This is a question I frequently get asked by new clients. They know there is a Twitter API available to collect tweets, but they have no idea how the results differ from just asking for tweets with Search.Twitter.com. I’ve recently explained the fact that a tweet database lets you create a long-term store that cannot be reproduced or purchased any other way. That is just the starting point. The real advantage of Twitter API programming is the way it allows you to add value to a collection of tweets:
- You can apply quality control rules that let you filter out false positives for the keywords you are using in your collection query.
- I also like to apply simple “filth controls” to all tweet streams that get displayed on sites. This starts with a list of George Carlin’s 7 words you can’t say on television, and grows into a list of the more creative racist and misogynist words so popular on Twitter. Excluding tweets with these words makes Twitter seem much more civilized.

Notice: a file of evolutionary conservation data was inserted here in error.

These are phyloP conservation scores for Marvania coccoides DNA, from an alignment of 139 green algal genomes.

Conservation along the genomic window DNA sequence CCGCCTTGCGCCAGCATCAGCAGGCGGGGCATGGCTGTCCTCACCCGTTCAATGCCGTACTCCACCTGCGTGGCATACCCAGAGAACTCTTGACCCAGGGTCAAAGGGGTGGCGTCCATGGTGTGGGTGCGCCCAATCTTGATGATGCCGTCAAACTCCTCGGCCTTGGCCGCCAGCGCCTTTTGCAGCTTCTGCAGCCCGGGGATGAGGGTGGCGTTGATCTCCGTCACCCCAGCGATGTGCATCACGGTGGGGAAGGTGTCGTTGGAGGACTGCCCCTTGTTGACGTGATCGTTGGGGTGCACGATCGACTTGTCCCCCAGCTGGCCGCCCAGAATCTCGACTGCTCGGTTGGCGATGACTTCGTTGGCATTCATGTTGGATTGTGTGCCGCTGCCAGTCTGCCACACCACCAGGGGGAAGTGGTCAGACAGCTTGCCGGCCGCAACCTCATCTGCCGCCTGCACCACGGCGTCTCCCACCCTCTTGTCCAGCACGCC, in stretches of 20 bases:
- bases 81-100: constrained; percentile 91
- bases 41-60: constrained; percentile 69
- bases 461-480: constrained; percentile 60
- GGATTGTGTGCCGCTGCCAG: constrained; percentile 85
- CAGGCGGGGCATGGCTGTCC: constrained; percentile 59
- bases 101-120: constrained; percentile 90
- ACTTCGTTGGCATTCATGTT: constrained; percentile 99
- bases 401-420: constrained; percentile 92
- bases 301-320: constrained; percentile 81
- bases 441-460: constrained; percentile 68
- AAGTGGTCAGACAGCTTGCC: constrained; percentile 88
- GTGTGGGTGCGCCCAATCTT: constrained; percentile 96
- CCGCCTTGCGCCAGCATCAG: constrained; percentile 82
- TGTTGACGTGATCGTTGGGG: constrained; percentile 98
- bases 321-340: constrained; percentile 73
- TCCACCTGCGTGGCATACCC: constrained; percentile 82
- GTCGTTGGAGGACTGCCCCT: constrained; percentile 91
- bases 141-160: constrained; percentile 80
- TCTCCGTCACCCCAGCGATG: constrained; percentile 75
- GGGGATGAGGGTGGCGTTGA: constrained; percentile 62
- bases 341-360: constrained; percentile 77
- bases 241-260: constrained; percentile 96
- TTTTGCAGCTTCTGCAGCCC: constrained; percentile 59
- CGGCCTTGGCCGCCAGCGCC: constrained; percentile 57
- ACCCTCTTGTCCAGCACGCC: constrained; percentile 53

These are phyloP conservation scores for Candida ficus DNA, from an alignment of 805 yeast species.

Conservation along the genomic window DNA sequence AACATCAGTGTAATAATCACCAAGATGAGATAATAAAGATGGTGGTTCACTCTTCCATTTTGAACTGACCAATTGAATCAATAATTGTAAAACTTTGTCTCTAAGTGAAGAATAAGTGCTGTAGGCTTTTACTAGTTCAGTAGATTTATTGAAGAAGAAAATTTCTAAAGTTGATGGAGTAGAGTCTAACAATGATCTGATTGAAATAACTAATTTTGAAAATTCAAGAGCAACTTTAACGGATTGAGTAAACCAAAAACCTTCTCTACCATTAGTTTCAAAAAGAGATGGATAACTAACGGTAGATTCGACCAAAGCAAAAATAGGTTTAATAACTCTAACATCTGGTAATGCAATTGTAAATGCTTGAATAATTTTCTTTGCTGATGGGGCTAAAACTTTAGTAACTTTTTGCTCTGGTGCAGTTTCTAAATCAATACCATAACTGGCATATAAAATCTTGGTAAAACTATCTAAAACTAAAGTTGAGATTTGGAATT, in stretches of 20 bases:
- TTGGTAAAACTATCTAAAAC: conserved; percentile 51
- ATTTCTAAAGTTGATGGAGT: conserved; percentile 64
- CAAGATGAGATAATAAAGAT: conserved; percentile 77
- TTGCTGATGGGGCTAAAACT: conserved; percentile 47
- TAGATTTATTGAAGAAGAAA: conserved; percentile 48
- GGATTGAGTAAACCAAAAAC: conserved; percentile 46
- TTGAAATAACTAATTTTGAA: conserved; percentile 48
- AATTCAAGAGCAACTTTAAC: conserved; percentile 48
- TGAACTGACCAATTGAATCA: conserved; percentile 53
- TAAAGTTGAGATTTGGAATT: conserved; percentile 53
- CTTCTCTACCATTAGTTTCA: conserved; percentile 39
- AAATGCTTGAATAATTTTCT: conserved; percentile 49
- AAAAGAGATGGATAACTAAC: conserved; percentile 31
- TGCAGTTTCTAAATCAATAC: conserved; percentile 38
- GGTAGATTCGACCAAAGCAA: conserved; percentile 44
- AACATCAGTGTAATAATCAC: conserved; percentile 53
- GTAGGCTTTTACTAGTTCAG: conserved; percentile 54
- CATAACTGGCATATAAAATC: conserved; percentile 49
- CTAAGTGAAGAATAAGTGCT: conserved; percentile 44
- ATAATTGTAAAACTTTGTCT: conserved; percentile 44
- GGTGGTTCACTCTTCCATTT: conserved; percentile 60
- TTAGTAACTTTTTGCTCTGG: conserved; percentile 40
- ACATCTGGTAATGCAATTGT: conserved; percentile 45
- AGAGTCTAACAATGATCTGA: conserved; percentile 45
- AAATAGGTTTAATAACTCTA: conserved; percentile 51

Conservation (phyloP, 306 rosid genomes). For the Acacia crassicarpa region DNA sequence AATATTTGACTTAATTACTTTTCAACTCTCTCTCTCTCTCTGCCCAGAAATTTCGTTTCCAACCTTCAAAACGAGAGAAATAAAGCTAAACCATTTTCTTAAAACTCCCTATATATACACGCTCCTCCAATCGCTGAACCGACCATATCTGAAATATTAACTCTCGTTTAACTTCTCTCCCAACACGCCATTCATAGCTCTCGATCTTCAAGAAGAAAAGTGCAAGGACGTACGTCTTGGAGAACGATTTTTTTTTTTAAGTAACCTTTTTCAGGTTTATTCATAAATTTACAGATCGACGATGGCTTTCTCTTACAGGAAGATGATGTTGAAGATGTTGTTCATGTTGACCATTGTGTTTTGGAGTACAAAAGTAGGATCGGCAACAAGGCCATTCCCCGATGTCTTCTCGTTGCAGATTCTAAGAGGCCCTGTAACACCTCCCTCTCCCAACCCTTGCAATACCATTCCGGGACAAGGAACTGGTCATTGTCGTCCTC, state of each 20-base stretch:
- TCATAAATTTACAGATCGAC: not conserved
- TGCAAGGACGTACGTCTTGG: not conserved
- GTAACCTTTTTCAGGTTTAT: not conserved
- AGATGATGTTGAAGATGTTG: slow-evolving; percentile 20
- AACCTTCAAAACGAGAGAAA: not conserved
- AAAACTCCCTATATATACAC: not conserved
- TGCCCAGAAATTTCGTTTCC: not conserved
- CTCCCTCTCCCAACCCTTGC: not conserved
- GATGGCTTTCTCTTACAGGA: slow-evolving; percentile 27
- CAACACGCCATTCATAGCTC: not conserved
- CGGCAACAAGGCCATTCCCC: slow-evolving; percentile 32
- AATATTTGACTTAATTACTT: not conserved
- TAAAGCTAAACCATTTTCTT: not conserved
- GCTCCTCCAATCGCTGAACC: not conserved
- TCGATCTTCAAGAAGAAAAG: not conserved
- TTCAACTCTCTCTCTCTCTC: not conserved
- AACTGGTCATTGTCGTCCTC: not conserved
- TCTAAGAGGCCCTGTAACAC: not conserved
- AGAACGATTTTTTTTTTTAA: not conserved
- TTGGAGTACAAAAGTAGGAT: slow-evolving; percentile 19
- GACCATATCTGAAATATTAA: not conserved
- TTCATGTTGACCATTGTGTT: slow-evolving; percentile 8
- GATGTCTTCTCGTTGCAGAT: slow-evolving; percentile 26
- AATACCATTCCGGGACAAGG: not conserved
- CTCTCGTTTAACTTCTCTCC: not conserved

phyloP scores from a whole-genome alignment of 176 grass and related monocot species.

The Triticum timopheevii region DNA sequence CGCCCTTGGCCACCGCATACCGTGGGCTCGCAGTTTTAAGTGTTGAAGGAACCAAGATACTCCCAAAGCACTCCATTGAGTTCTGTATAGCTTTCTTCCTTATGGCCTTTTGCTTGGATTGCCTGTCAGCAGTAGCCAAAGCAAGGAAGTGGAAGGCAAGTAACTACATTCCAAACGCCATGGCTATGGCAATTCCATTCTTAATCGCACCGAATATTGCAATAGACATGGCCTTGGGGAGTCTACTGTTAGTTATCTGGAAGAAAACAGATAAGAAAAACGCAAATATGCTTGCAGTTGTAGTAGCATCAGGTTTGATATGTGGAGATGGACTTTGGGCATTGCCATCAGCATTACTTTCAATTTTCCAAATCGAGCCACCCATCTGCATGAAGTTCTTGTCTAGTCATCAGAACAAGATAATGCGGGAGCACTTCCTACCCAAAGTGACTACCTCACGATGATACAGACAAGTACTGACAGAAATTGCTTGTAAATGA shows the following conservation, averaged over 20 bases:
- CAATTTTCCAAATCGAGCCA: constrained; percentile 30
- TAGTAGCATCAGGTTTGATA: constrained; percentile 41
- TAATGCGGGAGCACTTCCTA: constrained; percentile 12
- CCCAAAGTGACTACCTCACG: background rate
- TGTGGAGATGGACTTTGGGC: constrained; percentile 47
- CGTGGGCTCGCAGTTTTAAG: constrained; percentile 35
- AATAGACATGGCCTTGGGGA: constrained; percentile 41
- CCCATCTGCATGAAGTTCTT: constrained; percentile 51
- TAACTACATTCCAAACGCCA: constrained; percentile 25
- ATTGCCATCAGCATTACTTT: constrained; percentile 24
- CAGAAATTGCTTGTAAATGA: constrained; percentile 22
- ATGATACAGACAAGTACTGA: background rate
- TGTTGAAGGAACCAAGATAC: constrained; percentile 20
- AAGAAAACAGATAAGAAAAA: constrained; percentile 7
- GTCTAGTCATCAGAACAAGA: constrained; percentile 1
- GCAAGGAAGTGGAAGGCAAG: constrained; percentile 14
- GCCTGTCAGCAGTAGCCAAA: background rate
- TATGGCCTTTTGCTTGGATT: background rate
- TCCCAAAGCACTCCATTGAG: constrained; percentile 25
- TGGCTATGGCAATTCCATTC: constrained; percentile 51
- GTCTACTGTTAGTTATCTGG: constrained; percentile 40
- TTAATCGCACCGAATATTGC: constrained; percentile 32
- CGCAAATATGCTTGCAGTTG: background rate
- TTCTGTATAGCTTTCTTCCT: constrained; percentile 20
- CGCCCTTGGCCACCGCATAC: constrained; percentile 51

- A simple language detection algorithm will let you tweets for a specific language and exclude all other languages.
- By checking the tweets you receive for spammy words, like free, coupon, buy now, or sale, you can clean out a high percentage of spam tweets, and if you check new tweets for duplicates, you can identify spammers and blacklist them.
- If you screen the user account data for each tweet’s author, you can exclude accounts that have a spammy profile, such as a default avatar, no followers, or an account that has only been in existence a few days.
- Or you can come up with an influence algorithm, such as follower count or frequency of mentions, to select tweets from the most influential users.
These are just the generic ways to add value to a tweet aggregation site. Once you start working with a client with specific application needs, there are many ways to add value to Twitter. This is an iterative process that keeps improving the quality of your tweet collection.
So the simple answer to the question is that Twitter programming produces much higher quality results than Twitter search.